Articles The Texas Power Grid Fallout: View from a Risk Manager

The Texas Power Grid Fallout: View from a Risk Manager

March 1, 2021

The Texas fallout of February ’21 from severe winter weather is currently at the forefront of conversation. But this isn’t the first time in history that we’ve seen weather anomalies cripple the power grid and spell financial doom for organizations that were poorly positioned. Such “black swan” events are extremely low in probability but extremely high in impact. In fact, they are often so extreme that risk managers wouldn’t typically want to incorporate them explicitly into their analytical risk management framework. A risk manager may model prices occasionally hitting the system-wide offer cap of $9,000, but simulating these for an entire week, as we saw in the recent Texas power grid catastrophe, could very likely have the effect of over-valuing any options that exist within the portfolio. For example, real options like thermal generators and batteries or financial options would show significantly inflated valuations since their value is directly related to energy market volatility.

These “tail events” are more typically incorporated into risk management analytics through either scenario analysis or historical simulations, as part of risk reduction strategies. That is, a scenario or “stress test” is designed that reflects these extreme market conditions and/or historical simulations assess the impact of a previously-observed black swan event on the current state of a portfolio. Historical simulation approaches leverage realized historical events to understand how a particular portfolio would be impacted by a similar situation, even if this portfolio did not exist at the time of the historical event. They provide a powerful and objective methodology for portfolio stress testing, but naturally cannot be used to model events that have not previously occurred; this is where a more subjective scenario design and analysis process can augment the analytical framework.

Even with these approaches, the challenge is producing a scenario that is extreme enough to push the limits of what is possible, yet not so extreme that it provides little to no actionable business intelligence. Almost by definition, these black swan events have never occurred in the past, so there’s no basis for determining just how extreme they can be. The polar vortex of 2014 is another good example; at the time, it was one of the most extreme events the northeastern U.S. power grid had ever seen. If a portfolio manager had modeled the polar vortex prior to its occurrence and urged the company to manage to it, it’s likely this individual would have been laughed out of the room. Worse yet, if the organization did manage to this sort of event, they might have paid enormous premiums for financial protection against it, which could have negatively impacted margin and forced them into bankruptcy before the event ever even happened. However, after the polar vortex event occurred, management teams at many companies (particularly energy retailers with a short position in the market) were likely pointing fingers at the risk manager, criticizing the lack of management to the extreme event.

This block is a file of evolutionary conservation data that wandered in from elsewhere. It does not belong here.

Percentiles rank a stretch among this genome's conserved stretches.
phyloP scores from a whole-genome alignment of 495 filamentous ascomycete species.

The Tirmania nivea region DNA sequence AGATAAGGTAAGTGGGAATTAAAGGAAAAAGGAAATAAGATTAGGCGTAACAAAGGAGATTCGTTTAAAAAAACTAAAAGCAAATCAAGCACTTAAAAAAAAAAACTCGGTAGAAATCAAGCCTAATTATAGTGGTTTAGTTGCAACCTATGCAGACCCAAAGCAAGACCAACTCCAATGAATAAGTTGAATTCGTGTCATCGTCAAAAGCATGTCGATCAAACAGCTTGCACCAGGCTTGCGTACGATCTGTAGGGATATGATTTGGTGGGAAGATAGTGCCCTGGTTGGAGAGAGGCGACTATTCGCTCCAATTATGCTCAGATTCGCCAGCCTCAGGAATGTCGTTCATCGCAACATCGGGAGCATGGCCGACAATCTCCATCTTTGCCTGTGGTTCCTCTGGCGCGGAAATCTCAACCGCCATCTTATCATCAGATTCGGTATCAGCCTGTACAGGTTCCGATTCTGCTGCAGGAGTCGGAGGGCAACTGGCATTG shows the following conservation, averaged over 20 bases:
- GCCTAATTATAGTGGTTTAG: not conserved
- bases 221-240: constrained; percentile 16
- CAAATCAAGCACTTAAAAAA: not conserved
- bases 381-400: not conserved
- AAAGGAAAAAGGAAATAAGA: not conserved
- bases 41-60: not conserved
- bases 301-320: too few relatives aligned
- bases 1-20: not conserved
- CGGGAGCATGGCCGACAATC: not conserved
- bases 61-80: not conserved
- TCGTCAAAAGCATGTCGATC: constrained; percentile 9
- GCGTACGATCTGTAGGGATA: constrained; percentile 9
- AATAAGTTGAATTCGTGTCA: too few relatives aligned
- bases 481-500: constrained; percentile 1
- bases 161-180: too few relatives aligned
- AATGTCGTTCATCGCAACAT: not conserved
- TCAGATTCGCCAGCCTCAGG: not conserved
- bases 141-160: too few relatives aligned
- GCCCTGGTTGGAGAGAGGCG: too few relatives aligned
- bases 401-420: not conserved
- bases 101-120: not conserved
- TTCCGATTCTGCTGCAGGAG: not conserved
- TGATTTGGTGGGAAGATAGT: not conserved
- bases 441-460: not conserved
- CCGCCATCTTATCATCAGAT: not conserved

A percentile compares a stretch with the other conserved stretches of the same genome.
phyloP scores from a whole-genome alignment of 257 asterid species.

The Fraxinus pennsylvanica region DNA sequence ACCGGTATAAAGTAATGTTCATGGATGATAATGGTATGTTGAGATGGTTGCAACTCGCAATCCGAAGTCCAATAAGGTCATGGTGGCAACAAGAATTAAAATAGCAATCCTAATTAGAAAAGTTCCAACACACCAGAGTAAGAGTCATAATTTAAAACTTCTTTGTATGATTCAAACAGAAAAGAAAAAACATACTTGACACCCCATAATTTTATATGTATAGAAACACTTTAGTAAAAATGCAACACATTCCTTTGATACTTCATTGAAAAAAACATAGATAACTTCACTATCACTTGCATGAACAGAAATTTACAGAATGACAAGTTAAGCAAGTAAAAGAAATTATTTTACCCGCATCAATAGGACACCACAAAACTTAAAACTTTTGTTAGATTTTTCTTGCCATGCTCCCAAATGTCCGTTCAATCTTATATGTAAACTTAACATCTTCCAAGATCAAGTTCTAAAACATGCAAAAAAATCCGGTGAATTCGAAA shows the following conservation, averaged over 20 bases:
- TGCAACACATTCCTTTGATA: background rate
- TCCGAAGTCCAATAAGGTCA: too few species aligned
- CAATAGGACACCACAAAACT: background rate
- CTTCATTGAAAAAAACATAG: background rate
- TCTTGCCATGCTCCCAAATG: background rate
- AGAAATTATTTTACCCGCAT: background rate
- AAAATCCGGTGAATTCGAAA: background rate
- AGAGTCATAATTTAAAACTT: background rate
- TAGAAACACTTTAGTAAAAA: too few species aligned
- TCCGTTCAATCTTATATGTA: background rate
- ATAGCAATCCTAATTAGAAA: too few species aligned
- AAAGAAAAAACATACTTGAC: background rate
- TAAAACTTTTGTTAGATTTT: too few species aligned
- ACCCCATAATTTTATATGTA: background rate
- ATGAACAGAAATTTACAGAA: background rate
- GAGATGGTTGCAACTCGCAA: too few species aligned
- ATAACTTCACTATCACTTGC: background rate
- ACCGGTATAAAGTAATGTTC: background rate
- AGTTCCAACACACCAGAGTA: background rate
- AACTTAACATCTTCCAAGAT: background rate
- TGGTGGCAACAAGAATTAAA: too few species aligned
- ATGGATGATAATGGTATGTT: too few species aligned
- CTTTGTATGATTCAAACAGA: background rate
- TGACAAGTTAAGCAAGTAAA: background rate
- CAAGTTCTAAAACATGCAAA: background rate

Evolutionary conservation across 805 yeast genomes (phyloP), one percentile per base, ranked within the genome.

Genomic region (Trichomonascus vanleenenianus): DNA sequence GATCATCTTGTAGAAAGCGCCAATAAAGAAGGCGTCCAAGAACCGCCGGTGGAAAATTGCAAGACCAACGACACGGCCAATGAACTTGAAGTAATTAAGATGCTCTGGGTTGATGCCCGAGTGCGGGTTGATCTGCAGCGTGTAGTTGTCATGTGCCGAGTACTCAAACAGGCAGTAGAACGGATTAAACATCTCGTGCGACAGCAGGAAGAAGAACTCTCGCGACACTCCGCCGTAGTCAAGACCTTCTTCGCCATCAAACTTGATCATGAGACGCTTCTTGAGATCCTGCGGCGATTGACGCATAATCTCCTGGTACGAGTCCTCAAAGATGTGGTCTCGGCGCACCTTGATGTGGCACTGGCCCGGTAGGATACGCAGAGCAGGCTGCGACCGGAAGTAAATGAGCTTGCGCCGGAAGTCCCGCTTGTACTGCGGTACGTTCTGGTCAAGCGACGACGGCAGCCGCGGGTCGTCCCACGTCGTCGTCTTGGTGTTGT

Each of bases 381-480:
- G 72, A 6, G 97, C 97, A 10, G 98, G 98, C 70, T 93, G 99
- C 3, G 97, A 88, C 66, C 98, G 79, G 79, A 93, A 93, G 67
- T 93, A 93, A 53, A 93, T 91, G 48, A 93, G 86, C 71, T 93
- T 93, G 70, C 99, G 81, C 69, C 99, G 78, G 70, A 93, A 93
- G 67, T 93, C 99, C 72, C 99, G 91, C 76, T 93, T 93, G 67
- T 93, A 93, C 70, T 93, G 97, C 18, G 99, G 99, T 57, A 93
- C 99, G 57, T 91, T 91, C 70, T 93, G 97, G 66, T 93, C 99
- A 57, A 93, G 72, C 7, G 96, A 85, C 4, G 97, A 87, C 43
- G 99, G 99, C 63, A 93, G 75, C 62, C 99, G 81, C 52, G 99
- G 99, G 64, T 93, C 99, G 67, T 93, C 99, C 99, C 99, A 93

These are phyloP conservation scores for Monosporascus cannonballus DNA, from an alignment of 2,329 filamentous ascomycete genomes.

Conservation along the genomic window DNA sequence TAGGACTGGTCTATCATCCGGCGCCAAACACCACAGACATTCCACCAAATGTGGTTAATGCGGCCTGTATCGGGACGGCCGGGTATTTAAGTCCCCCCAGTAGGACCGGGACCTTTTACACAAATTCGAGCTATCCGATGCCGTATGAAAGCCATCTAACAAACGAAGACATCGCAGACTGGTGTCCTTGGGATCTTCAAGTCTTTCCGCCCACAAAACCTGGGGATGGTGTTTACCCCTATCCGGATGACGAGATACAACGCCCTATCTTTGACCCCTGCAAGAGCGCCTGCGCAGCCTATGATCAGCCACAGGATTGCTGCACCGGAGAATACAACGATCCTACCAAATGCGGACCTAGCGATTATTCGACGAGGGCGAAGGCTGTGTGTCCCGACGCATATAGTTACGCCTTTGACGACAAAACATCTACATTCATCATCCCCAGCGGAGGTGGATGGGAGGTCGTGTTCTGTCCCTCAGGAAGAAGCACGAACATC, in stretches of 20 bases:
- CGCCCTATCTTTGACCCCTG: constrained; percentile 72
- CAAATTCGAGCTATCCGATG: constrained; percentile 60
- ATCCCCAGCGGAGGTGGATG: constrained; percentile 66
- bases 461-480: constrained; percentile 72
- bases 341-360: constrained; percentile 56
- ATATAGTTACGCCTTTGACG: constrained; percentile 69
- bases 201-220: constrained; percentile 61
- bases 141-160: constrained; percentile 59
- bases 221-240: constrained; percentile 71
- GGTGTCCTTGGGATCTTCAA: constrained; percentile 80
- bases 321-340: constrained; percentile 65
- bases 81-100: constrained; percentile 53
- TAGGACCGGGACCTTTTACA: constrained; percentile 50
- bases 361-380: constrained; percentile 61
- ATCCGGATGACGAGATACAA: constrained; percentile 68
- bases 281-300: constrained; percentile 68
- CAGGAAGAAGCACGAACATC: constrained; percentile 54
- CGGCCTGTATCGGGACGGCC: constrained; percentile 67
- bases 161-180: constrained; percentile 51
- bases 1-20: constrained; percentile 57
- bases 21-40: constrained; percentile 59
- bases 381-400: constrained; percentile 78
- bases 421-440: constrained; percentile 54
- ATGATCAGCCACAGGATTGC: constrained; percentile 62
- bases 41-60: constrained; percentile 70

It is important that, as energy professionals, we look at black swan events through the eyes of our risk managers and shift our focus and mindset to how we can better prepare for these events in the future. For energy companies exposed to volatile natural gas and electricity spot markets, savvy hedging can help protect against the extreme. A happy medium can be achieved in terms of reducing some exposure to extreme events while acknowledging that completely removing the risk is either impossible or cost prohibitive. Where this middle-ground lies depends on the nature of the company, its risk tolerance, and the means it has to hedge its native position. Understanding a company’s future market exposure to extreme events can be complex and requires rigorous analysis accounting for a company’s unique portfolio of contractual commitments, physical assets, and in-place financial positions.

At, we’ve built an energy analytics platform with easy-to-use models that can help companies protect themselves from adverse market events. Our web-based interface provides access to powerful analytic models that let you understand your portfolio’s market exposure and take steps to mitigate your risk. Don’t let the next “Black Swan” weather event destroy your company’s future.